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How to Select an ATV for Your Kids

From engine size to safety, learn how to provide your children the best experience on their own ATV.

As parents, you want to provide your children with enjoyable and safe opportunities for hands-on learning, especially on the farm. Children want to go fast and have fun. Allowing your children the freedom of their own ATV teaches them responsibility in helping with farm chores and gives them a way to enjoy recreational activities.

“Youth ATVs give children control of their own off-road adventure and allow them to learn on machines appropriate for their age and size before advancing to full-size machines,” says Ben White, partner relations manager at Textron Off Road.

Parents know best when it comes to determining their children’s abilities. Physical and emotional development are key in allowing your child to operate an ATV. An oversize ATV can be hazardous to a child’s ride and can be dangerous if the child doesn’t properly understand the importance of safety when operating an ATV.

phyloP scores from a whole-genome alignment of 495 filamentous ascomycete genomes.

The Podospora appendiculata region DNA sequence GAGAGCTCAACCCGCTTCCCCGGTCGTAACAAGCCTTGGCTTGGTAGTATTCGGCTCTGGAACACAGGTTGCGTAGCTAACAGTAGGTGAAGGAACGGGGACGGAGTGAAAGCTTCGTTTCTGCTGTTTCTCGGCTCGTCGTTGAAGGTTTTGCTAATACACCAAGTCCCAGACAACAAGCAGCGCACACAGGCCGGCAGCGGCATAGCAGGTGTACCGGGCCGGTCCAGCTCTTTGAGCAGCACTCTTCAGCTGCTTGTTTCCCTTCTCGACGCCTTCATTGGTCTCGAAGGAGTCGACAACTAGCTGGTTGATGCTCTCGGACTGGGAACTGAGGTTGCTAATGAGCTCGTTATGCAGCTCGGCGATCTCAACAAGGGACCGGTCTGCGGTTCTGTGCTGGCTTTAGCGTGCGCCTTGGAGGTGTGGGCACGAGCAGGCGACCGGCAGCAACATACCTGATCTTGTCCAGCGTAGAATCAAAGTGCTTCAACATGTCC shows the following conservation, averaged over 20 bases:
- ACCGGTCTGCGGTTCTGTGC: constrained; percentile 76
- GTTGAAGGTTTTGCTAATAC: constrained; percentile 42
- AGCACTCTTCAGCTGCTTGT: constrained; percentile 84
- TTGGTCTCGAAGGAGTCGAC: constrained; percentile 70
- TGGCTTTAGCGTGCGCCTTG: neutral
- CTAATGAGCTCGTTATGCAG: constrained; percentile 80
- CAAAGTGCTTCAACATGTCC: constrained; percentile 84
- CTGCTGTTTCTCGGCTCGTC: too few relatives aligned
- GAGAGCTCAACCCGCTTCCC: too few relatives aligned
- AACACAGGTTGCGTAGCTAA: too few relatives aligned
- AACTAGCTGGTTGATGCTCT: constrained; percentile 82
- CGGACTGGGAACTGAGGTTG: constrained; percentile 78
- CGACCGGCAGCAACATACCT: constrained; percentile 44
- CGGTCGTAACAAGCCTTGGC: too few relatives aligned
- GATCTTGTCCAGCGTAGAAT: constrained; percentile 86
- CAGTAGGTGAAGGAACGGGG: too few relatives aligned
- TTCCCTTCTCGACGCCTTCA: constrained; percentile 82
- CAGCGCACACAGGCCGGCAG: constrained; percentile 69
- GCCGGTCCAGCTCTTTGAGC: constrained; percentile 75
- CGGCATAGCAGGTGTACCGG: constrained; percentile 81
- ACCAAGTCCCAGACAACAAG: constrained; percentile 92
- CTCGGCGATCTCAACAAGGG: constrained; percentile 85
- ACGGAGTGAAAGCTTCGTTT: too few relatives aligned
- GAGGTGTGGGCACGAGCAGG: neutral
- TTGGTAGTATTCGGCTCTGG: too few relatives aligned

Fitting Engine Size to Age

The size of an ATV motor plays an extensive role in allowing youth to travel at a pace they can handle while enjoying the ride. Starting at age 6, a small engine ranging from 48 cc. to 70 cc. will allow youth the best experience without too much power.

“It’s just like buying a pair of shoes,” says White. “If you buy a pair that’s too big, a child will be tripping over his or her feet, making the shoes a hazard. The same principle applies when deciding on a youth ATV.”

Polaris’s Outlaw 50 is designed for ages 6 and up loaded with safety features. Running on a low-maintenance 49-cc engine, the Outlaw 50 is great start for a young youth’s first ATV experience. Starting at $2,099, the ATV is designed to get youth comfortable with driving their first vehicle.

An engine ranging from 70 cc. to 112 cc. fits well for kids ages 10 and older. Compared with the smaller engines, these ATVs allow older youth more power without becoming bored on a low-powered engine.

Textron Off Road offers two models in its new 2018 lineup of youth ATVs. The Alterra 90 and Alterra DVX 90 feature 90-cc engines and full independent front suspension, helping beginners take corners and terrain with ease. With both starting at $2,999, the Alterra 90 is similar to the adult-size Alterra models but built in a package designed specifically for younger riders. The Alterra DVX 90 is shaped for youth with a race-inspired personality.

The Alterra 90.